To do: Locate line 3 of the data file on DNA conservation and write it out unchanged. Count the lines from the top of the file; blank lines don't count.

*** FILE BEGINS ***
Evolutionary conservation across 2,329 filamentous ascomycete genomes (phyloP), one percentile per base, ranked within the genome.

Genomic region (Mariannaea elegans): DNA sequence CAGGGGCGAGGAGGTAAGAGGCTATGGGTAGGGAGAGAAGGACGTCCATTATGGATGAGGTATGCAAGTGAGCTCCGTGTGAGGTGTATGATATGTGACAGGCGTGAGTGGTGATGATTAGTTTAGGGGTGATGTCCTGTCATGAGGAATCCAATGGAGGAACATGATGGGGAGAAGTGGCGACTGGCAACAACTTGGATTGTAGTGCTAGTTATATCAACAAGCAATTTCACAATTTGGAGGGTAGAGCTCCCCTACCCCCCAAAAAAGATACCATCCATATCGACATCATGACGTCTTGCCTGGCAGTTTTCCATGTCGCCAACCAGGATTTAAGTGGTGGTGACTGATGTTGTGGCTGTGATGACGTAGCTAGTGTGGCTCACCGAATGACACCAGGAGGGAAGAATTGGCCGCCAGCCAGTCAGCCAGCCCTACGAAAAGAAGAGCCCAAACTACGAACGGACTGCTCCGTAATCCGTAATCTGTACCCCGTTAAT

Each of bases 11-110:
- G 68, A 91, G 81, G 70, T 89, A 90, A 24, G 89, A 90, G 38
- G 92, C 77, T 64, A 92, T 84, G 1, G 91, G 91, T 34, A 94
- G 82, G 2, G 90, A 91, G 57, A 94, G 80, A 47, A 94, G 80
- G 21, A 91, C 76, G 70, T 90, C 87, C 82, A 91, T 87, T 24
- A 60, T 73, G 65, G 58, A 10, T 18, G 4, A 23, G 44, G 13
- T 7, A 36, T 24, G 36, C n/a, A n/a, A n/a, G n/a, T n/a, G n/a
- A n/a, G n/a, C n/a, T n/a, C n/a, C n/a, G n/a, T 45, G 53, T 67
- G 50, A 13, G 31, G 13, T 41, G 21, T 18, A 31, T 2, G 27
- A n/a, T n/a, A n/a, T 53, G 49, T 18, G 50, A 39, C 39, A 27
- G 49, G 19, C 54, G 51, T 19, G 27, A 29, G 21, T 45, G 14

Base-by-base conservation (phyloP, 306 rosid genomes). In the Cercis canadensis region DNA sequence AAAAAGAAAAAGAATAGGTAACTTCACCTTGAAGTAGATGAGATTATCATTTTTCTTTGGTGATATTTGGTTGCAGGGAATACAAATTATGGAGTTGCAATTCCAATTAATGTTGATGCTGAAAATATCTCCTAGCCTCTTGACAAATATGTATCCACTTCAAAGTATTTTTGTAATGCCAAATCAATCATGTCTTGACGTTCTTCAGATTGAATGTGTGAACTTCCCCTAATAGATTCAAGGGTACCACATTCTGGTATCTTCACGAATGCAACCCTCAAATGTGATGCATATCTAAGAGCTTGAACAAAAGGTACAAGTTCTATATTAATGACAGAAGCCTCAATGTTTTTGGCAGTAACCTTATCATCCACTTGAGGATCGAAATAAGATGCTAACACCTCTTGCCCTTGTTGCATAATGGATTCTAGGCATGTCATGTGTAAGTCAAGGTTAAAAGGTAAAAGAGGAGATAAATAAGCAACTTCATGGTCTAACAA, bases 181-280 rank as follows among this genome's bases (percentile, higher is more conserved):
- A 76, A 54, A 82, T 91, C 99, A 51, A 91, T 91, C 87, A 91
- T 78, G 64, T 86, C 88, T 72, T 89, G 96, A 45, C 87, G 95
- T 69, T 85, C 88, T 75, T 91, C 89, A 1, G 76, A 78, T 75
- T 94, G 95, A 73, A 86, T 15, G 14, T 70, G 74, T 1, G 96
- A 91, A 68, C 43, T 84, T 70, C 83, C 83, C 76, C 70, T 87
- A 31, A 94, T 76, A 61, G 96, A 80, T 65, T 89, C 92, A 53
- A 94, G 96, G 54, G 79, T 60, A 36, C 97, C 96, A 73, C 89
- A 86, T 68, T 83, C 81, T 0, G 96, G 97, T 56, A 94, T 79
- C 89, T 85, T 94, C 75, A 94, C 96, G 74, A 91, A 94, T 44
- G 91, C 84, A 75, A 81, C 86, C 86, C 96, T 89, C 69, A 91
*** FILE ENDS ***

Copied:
Each of bases 11-110: